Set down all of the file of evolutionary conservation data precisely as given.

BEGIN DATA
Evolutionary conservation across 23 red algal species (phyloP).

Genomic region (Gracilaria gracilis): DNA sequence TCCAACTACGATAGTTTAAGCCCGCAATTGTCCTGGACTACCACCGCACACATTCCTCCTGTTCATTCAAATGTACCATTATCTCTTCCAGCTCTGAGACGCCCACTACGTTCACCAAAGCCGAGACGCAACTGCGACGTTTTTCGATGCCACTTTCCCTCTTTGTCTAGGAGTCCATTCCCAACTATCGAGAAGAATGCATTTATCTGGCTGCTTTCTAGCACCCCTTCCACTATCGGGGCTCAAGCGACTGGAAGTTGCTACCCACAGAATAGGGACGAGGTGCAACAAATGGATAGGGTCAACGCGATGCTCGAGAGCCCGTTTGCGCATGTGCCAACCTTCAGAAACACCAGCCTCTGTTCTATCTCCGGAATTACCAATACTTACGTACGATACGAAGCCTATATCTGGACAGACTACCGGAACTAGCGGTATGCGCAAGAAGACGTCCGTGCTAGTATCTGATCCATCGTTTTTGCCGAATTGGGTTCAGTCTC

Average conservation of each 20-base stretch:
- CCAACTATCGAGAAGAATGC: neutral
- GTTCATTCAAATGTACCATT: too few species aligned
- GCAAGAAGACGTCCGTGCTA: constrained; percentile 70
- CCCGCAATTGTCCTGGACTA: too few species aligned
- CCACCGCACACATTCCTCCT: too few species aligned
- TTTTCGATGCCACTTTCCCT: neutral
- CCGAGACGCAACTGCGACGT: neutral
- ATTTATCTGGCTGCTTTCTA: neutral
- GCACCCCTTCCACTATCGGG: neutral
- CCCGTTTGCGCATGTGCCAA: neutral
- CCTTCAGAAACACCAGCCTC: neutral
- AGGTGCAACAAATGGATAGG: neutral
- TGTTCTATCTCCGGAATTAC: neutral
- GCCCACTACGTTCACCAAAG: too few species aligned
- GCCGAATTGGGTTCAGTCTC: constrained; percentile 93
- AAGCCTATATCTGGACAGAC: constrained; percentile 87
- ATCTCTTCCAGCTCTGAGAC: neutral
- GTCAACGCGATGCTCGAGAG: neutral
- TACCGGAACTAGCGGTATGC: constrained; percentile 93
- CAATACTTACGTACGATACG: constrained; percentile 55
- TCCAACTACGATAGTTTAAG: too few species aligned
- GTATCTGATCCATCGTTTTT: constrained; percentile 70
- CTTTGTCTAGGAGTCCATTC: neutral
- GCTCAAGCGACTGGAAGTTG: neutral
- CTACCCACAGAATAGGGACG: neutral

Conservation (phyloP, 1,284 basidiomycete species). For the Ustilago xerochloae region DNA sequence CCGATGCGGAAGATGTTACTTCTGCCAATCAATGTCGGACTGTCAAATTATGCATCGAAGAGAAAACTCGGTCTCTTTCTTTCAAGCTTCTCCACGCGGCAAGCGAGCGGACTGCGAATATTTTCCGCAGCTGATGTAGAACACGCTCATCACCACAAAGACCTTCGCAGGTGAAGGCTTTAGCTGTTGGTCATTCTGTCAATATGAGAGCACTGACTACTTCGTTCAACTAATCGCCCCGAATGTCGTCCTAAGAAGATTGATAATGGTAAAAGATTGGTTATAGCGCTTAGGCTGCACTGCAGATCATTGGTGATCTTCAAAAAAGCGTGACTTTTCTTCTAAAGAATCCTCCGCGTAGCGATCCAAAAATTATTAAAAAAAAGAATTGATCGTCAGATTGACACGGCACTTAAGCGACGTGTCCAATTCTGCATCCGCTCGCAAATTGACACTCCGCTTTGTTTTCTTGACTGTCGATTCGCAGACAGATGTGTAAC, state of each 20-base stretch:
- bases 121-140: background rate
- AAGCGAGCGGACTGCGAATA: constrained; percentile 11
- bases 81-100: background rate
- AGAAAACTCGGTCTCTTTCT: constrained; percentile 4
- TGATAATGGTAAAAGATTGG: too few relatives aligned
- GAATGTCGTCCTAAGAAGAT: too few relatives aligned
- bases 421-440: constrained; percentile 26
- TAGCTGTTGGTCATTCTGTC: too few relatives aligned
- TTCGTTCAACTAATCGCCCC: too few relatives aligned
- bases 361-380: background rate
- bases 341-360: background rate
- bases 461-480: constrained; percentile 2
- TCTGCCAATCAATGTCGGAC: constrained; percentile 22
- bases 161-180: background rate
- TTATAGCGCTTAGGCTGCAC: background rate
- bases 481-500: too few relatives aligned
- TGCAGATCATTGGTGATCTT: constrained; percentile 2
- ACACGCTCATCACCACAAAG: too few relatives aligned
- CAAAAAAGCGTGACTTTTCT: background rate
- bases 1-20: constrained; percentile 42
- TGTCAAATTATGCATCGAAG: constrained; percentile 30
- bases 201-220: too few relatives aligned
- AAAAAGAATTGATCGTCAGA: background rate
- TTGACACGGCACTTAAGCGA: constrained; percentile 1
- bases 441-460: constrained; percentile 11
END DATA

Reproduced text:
Evolutionary conservation across 23 red algal species (phyloP).

Genomic region (Gracilaria gracilis): DNA sequence TCCAACTACGATAGTTTAAGCCCGCAATTGTCCTGGACTACCACCGCACACATTCCTCCTGTTCATTCAAATGTACCATTATCTCTTCCAGCTCTGAGACGCCCACTACGTTCACCAAAGCCGAGACGCAACTGCGACGTTTTTCGATGCCACTTTCCCTCTTTGTCTAGGAGTCCATTCCCAACTATCGAGAAGAATGCATTTATCTGGCTGCTTTCTAGCACCCCTTCCACTATCGGGGCTCAAGCGACTGGAAGTTGCTACCCACAGAATAGGGACGAGGTGCAACAAATGGATAGGGTCAACGCGATGCTCGAGAGCCCGTTTGCGCATGTGCCAACCTTCAGAAACACCAGCCTCTGTTCTATCTCCGGAATTACCAATACTTACGTACGATACGAAGCCTATATCTGGACAGACTACCGGAACTAGCGGTATGCGCAAGAAGACGTCCGTGCTAGTATCTGATCCATCGTTTTTGCCGAATTGGGTTCAGTCTC

Average conservation of each 20-base stretch:
- CCAACTATCGAGAAGAATGC: neutral
- GTTCATTCAAATGTACCATT: too few species aligned
- GCAAGAAGACGTCCGTGCTA: constrained; percentile 70
- CCCGCAATTGTCCTGGACTA: too few species aligned
- CCACCGCACACATTCCTCCT: too few species aligned
- TTTTCGATGCCACTTTCCCT: neutral
- CCGAGACGCAACTGCGACGT: neutral
- ATTTATCTGGCTGCTTTCTA: neutral
- GCACCCCTTCCACTATCGGG: neutral
- CCCGTTTGCGCATGTGCCAA: neutral
- CCTTCAGAAACACCAGCCTC: neutral
- AGGTGCAACAAATGGATAGG: neutral
- TGTTCTATCTCCGGAATTAC: neutral
- GCCCACTACGTTCACCAAAG: too few species aligned
- GCCGAATTGGGTTCAGTCTC: constrained; percentile 93
- AAGCCTATATCTGGACAGAC: constrained; percentile 87
- ATCTCTTCCAGCTCTGAGAC: neutral
- GTCAACGCGATGCTCGAGAG: neutral
- TACCGGAACTAGCGGTATGC: constrained; percentile 93
- CAATACTTACGTACGATACG: constrained; percentile 55
- TCCAACTACGATAGTTTAAG: too few species aligned
- GTATCTGATCCATCGTTTTT: constrained; percentile 70
- CTTTGTCTAGGAGTCCATTC: neutral
- GCTCAAGCGACTGGAAGTTG: neutral
- CTACCCACAGAATAGGGACG: neutral

Conservation (phyloP, 1,284 basidiomycete species). For the Ustilago xerochloae region DNA sequence CCGATGCGGAAGATGTTACTTCTGCCAATCAATGTCGGACTGTCAAATTATGCATCGAAGAGAAAACTCGGTCTCTTTCTTTCAAGCTTCTCCACGCGGCAAGCGAGCGGACTGCGAATATTTTCCGCAGCTGATGTAGAACACGCTCATCACCACAAAGACCTTCGCAGGTGAAGGCTTTAGCTGTTGGTCATTCTGTCAATATGAGAGCACTGACTACTTCGTTCAACTAATCGCCCCGAATGTCGTCCTAAGAAGATTGATAATGGTAAAAGATTGGTTATAGCGCTTAGGCTGCACTGCAGATCATTGGTGATCTTCAAAAAAGCGTGACTTTTCTTCTAAAGAATCCTCCGCGTAGCGATCCAAAAATTATTAAAAAAAAGAATTGATCGTCAGATTGACACGGCACTTAAGCGACGTGTCCAATTCTGCATCCGCTCGCAAATTGACACTCCGCTTTGTTTTCTTGACTGTCGATTCGCAGACAGATGTGTAAC, state of each 20-base stretch:
- bases 121-140: background rate
- AAGCGAGCGGACTGCGAATA: constrained; percentile 11
- bases 81-100: background rate
- AGAAAACTCGGTCTCTTTCT: constrained; percentile 4
- TGATAATGGTAAAAGATTGG: too few relatives aligned
- GAATGTCGTCCTAAGAAGAT: too few relatives aligned
- bases 421-440: constrained; percentile 26
- TAGCTGTTGGTCATTCTGTC: too few relatives aligned
- TTCGTTCAACTAATCGCCCC: too few relatives aligned
- bases 361-380: background rate
- bases 341-360: background rate
- bases 461-480: constrained; percentile 2
- TCTGCCAATCAATGTCGGAC: constrained; percentile 22
- bases 161-180: background rate
- TTATAGCGCTTAGGCTGCAC: background rate
- bases 481-500: too few relatives aligned
- TGCAGATCATTGGTGATCTT: constrained; percentile 2
- ACACGCTCATCACCACAAAG: too few relatives aligned
- CAAAAAAGCGTGACTTTTCT: background rate
- bases 1-20: constrained; percentile 42
- TGTCAAATTATGCATCGAAG: constrained; percentile 30
- bases 201-220: too few relatives aligned
- AAAAAGAATTGATCGTCAGA: background rate
- TTGACACGGCACTTAAGCGA: constrained; percentile 1
- bases 441-460: constrained; percentile 11